“We’re getting out now,” he said. “We’re not going to wait around for bad news.”
“What bad news?”
“Whatever form it takes. I’ve got that prestorm feeling. This time I’m going to listen to it. Also, it’s too cold here. It’s just too cold.”
“So where are you going, back to Phoenix?”
“I never liked it there. Somewhere else. Maybe Austin, but it’s expensive now. These hipster types have a lot to answer for. Everywhere you used to find a decent quality of life, they come and drive up the price.’
But in both Thornbury and now in Kreuzberg, the same things that are built for our pleasure are the things that are changing the neighbourhoods from the ones we wanted to move to in the first place. It’s something The Atlantic hit on after the recent ‘Cereal Killer’ riots in London. Here they quote Japonica Brown-Saracino, a professor of sociology at Boston University who studies gentrification in U.S. cities:
“There are people who move into a neighborhood because they’re attracted to certain qualities of a place,” she said. “On moving, they recognize that they are part of transforming the things that they value about a place. And they end up working to forestall some of the transformation, protesting in the streets for affordable housing, trying to hold onto community centers or certain commercial institutions that they regard as linked to longtime populations.”
You Don’t Have to Live Like This is a slow-burn. I think Max Liu’s description in The Independent of it being ‘like a season of The Wire scripted by J M Coetzee’ is a pretty good analogy. But there’s a reason that it’s slow and awkward and messy and uncomfortable at times. There’s a reason why it never really resolves and there’s no clean break. Because that’s life. I know that’s a cheesy thing to say, but I think it’s true. The problem with gentrification is that it doesn’t just happen overnight — it is a slow-burn that you often don’t realise has happened until it’s too late to go back. What can those who have called these neighbourhoods home for decades do but sit by and watch? Occasionally you’ll read about a multinational succumbing to public pressure and building elsewhere, or rent caps or incentives for local business, sure. It’s a difficult issue fuelled by all the sorts of tensions we’re reluctant to talk about. Markovits’ novel isn’t perfect, but he’s brave enough to talk about the stuff that we not always are.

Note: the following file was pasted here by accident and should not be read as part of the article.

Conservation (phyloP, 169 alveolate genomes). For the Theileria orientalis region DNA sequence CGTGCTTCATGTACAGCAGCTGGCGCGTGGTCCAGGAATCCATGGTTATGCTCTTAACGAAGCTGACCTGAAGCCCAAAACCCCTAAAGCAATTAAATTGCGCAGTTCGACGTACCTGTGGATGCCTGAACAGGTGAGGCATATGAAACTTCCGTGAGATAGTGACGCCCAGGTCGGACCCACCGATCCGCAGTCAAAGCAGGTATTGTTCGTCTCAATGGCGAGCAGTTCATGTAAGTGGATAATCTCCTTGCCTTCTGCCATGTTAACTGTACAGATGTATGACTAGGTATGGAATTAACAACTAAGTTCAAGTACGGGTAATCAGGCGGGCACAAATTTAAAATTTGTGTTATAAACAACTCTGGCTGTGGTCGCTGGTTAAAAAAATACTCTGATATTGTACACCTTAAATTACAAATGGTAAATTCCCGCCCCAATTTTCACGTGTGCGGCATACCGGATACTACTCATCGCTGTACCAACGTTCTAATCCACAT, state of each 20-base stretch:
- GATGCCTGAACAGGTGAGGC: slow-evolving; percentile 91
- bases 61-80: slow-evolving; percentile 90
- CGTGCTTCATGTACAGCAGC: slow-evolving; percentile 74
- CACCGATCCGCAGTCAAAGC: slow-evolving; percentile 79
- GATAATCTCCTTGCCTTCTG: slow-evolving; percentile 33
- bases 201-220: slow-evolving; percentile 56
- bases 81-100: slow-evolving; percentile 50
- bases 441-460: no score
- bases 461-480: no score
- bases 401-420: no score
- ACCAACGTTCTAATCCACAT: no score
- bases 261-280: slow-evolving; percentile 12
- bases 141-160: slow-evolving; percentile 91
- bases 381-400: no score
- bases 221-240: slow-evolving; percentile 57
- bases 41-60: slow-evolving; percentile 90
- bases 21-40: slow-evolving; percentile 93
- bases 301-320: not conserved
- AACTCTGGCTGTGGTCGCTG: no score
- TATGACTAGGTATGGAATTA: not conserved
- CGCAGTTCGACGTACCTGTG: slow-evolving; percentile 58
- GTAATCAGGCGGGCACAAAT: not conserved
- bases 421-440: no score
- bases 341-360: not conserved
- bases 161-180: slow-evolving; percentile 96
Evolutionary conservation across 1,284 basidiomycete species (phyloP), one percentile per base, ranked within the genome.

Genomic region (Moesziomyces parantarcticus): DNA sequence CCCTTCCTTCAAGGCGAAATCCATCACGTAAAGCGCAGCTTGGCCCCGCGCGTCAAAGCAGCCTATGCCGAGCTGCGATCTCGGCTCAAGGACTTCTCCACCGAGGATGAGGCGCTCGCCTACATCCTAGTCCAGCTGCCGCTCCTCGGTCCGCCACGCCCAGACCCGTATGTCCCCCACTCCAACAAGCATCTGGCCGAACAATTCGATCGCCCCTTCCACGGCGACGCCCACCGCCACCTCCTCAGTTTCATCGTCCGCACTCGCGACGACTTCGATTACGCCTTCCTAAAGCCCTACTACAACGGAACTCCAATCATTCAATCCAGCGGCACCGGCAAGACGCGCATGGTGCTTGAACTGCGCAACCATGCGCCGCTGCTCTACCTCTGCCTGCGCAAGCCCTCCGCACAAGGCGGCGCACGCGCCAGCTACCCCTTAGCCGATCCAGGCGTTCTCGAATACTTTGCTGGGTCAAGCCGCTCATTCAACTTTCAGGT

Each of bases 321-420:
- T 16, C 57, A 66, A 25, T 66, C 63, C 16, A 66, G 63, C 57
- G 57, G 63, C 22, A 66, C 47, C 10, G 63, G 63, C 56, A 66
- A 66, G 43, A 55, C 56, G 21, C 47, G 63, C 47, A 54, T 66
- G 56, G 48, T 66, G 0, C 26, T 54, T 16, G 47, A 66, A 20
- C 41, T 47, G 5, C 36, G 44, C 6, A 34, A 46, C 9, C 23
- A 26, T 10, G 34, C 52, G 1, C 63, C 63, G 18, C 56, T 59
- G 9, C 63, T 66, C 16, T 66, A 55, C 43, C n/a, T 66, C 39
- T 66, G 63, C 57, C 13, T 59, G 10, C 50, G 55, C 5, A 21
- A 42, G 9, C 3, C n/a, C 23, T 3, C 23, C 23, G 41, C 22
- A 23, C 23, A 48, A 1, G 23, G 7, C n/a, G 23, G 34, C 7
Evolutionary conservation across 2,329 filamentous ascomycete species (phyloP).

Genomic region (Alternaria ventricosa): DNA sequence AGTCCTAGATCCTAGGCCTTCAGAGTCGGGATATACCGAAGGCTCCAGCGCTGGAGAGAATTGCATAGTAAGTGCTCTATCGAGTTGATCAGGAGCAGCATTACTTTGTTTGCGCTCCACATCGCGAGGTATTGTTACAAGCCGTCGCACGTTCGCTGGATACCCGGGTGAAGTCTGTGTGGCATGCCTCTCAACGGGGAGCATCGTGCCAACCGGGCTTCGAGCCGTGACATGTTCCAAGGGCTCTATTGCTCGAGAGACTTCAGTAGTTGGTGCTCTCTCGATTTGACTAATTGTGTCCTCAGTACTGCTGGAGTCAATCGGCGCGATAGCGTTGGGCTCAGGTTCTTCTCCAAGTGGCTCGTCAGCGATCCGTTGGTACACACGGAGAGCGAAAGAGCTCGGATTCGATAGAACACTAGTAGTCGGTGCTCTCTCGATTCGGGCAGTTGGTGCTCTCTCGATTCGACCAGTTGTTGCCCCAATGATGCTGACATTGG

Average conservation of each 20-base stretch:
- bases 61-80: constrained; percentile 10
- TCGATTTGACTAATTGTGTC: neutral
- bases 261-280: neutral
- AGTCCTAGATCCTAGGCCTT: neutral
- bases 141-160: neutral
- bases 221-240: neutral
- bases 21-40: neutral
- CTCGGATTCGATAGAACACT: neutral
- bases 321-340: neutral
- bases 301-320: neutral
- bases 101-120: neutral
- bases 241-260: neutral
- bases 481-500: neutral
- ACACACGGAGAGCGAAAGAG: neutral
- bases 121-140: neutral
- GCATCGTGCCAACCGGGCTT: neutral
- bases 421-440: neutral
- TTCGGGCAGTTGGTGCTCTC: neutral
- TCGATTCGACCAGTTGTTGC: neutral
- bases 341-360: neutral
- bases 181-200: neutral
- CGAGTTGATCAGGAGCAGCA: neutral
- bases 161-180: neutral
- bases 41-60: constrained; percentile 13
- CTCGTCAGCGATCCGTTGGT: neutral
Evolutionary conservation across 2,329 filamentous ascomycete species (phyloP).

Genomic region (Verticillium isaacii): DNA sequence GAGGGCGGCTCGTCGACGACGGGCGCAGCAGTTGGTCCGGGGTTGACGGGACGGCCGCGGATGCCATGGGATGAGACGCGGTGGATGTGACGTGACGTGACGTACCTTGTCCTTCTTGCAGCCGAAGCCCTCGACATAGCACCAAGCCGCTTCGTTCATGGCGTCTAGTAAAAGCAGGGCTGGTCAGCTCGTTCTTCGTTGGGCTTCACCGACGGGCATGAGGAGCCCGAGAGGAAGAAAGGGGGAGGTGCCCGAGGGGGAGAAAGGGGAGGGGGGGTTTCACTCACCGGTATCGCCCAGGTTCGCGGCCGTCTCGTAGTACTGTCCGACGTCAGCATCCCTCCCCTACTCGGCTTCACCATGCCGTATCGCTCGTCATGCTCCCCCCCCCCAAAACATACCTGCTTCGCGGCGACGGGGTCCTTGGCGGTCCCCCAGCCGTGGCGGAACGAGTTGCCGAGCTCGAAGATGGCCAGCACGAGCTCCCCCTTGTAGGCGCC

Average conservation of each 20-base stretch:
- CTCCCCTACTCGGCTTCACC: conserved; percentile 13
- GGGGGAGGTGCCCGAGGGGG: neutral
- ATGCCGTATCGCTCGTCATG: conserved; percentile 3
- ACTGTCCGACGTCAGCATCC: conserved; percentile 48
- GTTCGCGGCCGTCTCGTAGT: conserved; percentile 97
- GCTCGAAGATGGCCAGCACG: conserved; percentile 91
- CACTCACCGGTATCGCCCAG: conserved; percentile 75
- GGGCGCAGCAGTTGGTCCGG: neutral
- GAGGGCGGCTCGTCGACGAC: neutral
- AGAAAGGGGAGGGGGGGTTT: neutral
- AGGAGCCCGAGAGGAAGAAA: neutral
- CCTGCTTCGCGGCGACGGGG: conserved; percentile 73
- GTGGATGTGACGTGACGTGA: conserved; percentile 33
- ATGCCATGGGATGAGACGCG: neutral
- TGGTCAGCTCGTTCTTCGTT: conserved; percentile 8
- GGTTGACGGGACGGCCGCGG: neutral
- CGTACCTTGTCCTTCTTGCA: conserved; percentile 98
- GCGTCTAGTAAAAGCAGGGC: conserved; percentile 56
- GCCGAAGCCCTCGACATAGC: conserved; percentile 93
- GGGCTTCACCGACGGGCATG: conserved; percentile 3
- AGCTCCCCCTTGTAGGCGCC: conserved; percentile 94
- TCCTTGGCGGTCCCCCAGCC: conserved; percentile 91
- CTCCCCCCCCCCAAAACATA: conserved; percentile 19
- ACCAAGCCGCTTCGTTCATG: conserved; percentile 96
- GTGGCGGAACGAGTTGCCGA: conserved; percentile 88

One of the things Markovits hit right on in You Don’t Have to Live Like This was the role of Joe’s — a new, shiny coffee shop built just after Robert James and his friends move to Detroit. At first Marny seems uncomfortable about it’s presence, but soon enough it becomes the place where he meets friends and spends his Saturdays. ‘That is the trouble with being a pioneer. You want a new life and you set up an outpost and soon it looks just like the life you left.’ In our first few months in Berlin we looked for the best flat whites in our neighbourhood. Both my partner and I had regular cafes in Melbourne and we thought that in finding our place here we needed to find our new favourite cafe. Our new favourite place to sit and drink coffee, read newspapers and do crosswords, eat leisurely breakfasts on weekends. But soon we became pretty uncomfortable being served flat whites and avocado toast by Australians with little-to-no German-speaking abilities when in Germany. And once we became more comfortable with our new surroundings, we realised how much we were missing out on by trying to eat the same breakfasts we’d order in Thornbury or Fitzroy in Kreuzberg and Neukölln. Because Germans take breakfast very seriously. So seriously in fact, they have a verb dedicated to the act of eating breakfast (frühstücken).
German breakfast plates vary according to who has made it and where you are. For example, in Hamburg last weekend I had a plate of salmon, crab in dill sauce, rollmops, a boiled egg, some cheese and some vegetables. The day before in the same town I’d had a small bowl of bircher muesli with quark, some yoghurt with fruit salad, and a plate of mozzarella, cucumber and capsicum with cream cheese and jam. My partner often gets a plate of mixed sliced meats with cheese, an egg and some fresh fruit. All these meals are designed to be eaten with a hearty basket of bread that is brought to the table to share, though of course I sadly have to eat the ingredients as they are. But actually with this much variety and protein, other than the tantalising smell of the heady-yeasty dark German bread, I don’t feel like I’m going without. So now I’ve started to make these little plates for myself at home. They are a great way to use up little bits and pieces left in the fridge and can be made with whatever you have at hand, whatever is cheap at the supermarket or market that week. Some things that feature regularly on plates at cafes are: sliced processed cheese, which is a guilty pleasure of mine; a boiled egg; fresh (cream) cheese, with or without herbs mixed in; some fresh vegetables like cucumber and tomato; and something sweet, either fresh fruit or jam or both. Now that we’ve discovered these mixed plates of joy, we won’t be eating eggs benedict again until we’re back in Melbourne, in whichever suburb we can still afford.
Recently I discovered a beautiful blog The American Guide via their Instagram account. The concept is to revive the Depression-era guidebook series by the same name, and is self-described as ‘part archive curation’, ‘part documentary travel’. ‘It’s here to keep a state by state record of an America coming out of the Great Recession and beyond: to document people and places both pretty and hard because, all things being equal, that’s what makes America, America.’ It sounds overly-patriotic but actually these are beautiful portraits of the people and cities that don't make the tourist guides, that fully feel the effects of economic difficulties, yet the everyday snapshots show a genuine warmth to the day-to-day of the towns featured.